THE MARKETING 100: TOSHIBA INFINIA: RON SMITH

By Published on .

Most Popular
Toshiba, long the leader in notebook computers, wants to put a PC on your desktop. How to get there: Make noise with an innovative home PC line and then push into the business market.

The company last September hit home with Infinia, a sleek gray PC launched with an integrated push from Poppe Tyson, Los Angeles, tying together PR, advertising and a launch event.

Toshiba makes both computers and consumer electronics, and that expertise converged with Infinia. The PC also functions as TV, stereo, CD player and phone answering machine. The computer won an award from PC Magazine for technical excellence.

"The product itself is a statement that Toshiba has core competency" in computers, says Ron Smith, VP-strategic business and planning at Toshiba America Information Systems' Computer Systems Division and part of the marketing team on the Infinia launch.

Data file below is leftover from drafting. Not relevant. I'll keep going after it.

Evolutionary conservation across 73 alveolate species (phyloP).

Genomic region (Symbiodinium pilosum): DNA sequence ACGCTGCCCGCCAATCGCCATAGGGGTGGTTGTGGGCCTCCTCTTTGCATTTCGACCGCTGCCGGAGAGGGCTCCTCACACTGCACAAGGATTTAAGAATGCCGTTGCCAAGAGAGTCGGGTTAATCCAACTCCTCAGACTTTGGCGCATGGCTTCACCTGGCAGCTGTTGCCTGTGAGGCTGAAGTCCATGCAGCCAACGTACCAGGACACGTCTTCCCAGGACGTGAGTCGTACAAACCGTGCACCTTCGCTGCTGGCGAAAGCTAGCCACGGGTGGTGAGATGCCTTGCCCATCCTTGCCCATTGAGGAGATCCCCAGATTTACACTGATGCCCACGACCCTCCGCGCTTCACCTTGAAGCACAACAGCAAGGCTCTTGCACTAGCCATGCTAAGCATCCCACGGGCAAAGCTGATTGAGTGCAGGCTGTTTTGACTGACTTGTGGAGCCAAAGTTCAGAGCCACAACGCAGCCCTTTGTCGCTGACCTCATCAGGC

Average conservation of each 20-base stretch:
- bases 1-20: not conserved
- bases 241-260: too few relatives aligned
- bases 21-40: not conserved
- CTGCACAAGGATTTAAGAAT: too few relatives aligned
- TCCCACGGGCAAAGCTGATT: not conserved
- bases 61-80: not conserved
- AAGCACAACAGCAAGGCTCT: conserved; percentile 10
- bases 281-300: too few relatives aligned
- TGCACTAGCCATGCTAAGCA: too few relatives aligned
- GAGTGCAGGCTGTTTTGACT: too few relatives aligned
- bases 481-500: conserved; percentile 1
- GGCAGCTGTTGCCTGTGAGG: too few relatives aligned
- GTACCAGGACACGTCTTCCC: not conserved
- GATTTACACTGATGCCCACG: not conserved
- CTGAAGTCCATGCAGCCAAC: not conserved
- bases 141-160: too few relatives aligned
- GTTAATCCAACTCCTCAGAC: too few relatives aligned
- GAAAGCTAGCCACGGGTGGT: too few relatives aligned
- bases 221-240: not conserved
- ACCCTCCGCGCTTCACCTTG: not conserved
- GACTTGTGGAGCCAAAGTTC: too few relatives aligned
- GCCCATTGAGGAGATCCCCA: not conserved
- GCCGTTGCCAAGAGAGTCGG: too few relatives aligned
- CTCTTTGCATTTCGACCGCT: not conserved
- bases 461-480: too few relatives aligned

"We really wanted the message to permeate everybody from the Fortune 1,000 to the individual user that Toshiba was in the market. . . .

We want to be a desktop [PC] company that is thought of as a first choice. We want to own the convergence side of the market," Mr. Smith says.

So do Sony, Compaq and IBM. But Toshiba's product shows it can play the game.

In what is not always the PC industry norm, Toshiba had product in the stores the day it introduced Infinia. Toshiba followed the launch with print and its first computer TV advertising.

Toshiba followed Infinia earlier this year with its first business desktop PCs, rounding out the line.

Infinia's execution since its launch hasn't been flawless. Toshiba drew criticism for trailing rivals this year in rolling out home PCs powered by Intel's heavily hyped Pentium MMX chips, and it's dogged by speculation it might not be a long-term player in the home market.

But Infinia's introduction was a home run with well-executed product and marketing that proves Toshiba can be more than the notebook leader.

"We're proud of the effort," Mr. Smith says, "and it really brought convergence home."

In this article: